U.S. Steel Plant Remains Idle, Workers In Limbo

Steel pipe plant in Lone Star, Texas has been idle since February, leaving workers uncertain how long the shutdown might last.

LONE STAR, Texas (AP) -- The U.S. Steel Corp. plant in this small town has anchored generations of northeast Texas families, long providing the best paychecks in the region, but a quiet uncertainty has descended since it was idled in February.

"Every time you get a haircut, every time you go to the grocery store, if you go to Wal-Mart, you can't go two aisles before running into one of your buddies who's laid off and wants to know what you've heard," said Russ Hall, a Linden resident and plant supervisor laid off in late February. "In church, every time you shake hands with the preacher, he's asking about it."

The plant, located about 30 miles north of Longview, is a mainstay in the region since 1951. It was idled in February -- a temporary move company officials said was prompted by falling demand for oilfield pipe and the poor economic outlook.

U.S. Steel has declined to say how many people were laid off or how long the shutdown might last, but union officials told The Dallas Morning News for a story published Sunday that 786 of their 894 workers had been sent home by early April and that only a few maintenance and warehouse crews are working at the facility that once employed 1,200.

The layoffs are worrisome in a region where employment prospects have always been tougher than elsewhere in Texas. Since October, the joblessness rates in Morris and Cass counties have been growing faster compared to elsewhere in northeast Texas and most counties across the state.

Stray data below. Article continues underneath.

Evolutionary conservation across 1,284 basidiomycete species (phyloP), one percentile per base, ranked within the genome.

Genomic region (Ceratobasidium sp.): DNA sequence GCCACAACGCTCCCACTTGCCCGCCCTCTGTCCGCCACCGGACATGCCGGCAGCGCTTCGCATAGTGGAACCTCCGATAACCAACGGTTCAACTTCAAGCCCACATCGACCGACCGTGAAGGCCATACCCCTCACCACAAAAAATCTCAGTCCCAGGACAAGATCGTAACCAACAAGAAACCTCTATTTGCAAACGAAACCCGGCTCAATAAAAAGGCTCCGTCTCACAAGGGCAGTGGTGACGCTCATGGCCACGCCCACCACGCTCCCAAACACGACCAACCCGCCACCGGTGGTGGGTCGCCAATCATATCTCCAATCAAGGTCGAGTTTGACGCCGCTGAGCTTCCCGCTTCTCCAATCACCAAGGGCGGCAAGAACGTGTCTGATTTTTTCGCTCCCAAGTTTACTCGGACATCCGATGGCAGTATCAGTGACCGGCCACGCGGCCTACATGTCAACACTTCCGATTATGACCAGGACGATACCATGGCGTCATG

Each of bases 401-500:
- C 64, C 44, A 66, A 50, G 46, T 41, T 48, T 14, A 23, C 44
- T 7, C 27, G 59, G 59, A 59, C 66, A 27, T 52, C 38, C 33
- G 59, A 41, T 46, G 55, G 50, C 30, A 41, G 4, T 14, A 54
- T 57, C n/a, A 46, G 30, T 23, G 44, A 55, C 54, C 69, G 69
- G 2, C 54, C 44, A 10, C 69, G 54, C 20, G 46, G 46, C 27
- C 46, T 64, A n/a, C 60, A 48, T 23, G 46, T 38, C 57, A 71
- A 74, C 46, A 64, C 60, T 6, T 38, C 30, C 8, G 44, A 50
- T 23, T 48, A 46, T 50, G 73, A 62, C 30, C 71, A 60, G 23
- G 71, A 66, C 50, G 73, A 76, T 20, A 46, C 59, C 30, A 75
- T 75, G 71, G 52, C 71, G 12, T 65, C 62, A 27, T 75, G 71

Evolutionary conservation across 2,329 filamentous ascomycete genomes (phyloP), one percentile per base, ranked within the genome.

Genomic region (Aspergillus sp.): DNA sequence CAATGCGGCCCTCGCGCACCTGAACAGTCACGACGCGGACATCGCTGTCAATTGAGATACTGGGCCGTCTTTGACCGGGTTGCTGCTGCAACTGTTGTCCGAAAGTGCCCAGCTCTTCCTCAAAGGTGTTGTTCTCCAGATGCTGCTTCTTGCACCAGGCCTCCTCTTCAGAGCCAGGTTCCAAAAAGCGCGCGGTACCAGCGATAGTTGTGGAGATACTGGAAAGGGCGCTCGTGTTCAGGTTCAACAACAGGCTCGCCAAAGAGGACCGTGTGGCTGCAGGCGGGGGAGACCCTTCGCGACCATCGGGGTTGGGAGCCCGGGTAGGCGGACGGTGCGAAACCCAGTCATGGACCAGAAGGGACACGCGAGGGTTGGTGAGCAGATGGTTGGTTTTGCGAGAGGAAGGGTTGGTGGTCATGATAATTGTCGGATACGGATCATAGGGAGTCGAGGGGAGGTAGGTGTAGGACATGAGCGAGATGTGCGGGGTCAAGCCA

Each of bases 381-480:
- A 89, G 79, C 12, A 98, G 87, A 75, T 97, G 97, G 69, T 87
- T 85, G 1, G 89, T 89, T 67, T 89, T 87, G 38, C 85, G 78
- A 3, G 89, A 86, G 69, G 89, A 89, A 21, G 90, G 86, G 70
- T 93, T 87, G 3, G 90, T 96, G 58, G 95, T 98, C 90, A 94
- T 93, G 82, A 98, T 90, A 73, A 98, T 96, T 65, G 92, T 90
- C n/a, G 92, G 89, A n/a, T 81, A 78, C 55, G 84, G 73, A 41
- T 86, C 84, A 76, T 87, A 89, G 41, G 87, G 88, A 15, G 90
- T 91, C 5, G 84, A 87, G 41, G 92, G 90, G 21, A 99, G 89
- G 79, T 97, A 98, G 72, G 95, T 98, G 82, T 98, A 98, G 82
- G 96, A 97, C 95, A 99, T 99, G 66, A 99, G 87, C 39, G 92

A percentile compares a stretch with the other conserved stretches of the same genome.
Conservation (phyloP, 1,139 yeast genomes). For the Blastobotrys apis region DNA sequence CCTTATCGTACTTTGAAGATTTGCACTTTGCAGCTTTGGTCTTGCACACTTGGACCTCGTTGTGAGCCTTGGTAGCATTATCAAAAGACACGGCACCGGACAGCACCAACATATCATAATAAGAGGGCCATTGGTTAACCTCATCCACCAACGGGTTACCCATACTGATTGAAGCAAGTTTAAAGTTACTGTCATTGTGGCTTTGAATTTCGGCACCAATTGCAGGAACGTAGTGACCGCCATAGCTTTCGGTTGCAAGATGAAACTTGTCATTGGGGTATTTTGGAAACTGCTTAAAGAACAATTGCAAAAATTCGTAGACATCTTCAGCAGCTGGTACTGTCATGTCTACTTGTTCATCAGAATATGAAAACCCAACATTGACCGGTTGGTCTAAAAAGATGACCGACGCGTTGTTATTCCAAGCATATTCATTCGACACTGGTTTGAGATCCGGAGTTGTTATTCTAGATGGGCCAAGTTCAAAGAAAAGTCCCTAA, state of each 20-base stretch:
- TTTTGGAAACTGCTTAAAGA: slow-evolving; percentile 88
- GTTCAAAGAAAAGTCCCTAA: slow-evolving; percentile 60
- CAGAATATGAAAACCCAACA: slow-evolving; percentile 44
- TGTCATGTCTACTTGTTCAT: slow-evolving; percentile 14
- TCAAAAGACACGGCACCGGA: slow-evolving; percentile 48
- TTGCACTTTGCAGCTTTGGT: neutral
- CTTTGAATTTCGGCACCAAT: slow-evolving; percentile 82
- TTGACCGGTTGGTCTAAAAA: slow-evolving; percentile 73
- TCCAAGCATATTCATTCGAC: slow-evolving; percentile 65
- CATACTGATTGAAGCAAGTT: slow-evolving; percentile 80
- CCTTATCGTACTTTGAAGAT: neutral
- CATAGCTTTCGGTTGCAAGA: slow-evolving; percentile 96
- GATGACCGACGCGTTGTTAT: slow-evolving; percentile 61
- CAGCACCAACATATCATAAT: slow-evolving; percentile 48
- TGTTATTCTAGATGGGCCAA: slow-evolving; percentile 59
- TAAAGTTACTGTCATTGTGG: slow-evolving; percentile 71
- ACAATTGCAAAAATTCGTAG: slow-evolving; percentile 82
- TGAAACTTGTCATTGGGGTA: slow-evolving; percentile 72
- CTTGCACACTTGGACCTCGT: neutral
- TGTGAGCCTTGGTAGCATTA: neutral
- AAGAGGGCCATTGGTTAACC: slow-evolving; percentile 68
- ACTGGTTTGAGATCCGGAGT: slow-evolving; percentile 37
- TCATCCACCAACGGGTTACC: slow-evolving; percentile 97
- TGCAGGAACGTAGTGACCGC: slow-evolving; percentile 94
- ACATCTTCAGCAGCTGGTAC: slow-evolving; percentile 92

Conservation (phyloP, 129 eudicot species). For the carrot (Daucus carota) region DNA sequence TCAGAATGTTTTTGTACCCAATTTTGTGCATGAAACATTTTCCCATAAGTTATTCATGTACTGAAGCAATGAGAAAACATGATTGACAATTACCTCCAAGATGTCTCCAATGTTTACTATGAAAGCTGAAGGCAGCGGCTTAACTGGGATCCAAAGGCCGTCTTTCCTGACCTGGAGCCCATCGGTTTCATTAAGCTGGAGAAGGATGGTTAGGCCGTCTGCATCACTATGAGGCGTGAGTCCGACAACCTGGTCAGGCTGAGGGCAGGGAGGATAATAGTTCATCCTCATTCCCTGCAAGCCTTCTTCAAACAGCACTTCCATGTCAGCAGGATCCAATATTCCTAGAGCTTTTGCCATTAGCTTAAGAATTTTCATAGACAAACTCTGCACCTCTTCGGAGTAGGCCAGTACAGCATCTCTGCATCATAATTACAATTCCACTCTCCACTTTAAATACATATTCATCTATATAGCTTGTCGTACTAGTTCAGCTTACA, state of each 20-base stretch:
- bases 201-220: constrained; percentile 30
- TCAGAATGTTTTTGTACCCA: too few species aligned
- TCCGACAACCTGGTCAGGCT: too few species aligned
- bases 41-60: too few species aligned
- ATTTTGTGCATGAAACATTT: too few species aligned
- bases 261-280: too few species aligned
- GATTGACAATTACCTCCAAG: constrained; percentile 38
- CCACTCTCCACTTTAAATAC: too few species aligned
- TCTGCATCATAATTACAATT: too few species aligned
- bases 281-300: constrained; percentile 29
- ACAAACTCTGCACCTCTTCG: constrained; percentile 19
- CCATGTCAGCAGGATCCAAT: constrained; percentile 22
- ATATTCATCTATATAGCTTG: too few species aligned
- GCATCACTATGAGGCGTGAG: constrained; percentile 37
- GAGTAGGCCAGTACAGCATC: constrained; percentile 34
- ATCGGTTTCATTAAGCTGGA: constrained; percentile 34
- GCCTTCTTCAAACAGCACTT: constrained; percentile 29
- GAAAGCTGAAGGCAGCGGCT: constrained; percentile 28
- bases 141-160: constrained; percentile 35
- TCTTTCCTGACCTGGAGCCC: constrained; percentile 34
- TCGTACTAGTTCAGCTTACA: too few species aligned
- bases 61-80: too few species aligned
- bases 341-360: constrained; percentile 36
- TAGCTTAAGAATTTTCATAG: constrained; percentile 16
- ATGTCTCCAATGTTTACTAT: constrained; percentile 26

"In the past, there's always been something else out there," said local United Steelworkers president Randy Dean, who followed his father into the mill 31 years ago and has been laid off five times. "This time, the whole economy is in the tank."

The shutdown has also affected related businesses and local retailers in Lone Star, a town of 1,600.

"It's a chain reaction," said C.E. "Nick" Nichols, who was mayor during a devastating 1980s downturn and is running for the office again. "Everything and everybody around here is tied to that plant."

North of Lone Star, in Dangerfield, Janice Bryant says her gift shop, Something Special, would have "many zero-dollar days" if it weren't for bridal and baby registries.

"My customers and my friends, they're like, 'Janice, what are we going to do?'" she said. "We're all going to have to buckle down and work together."

The steel pipe plant, opened by investors in a mothballed World War II military foundry, has seen tough times before.

In the early 1980s, more than 8,000 people worked at the sprawling complex, but the oil bust came and so did repeated layoffs starting in 1982. The town lost half its businesses and 20 percent of its population in the bust.

The plant was bought by U.S. Steel in 2007 for about $2 billion.

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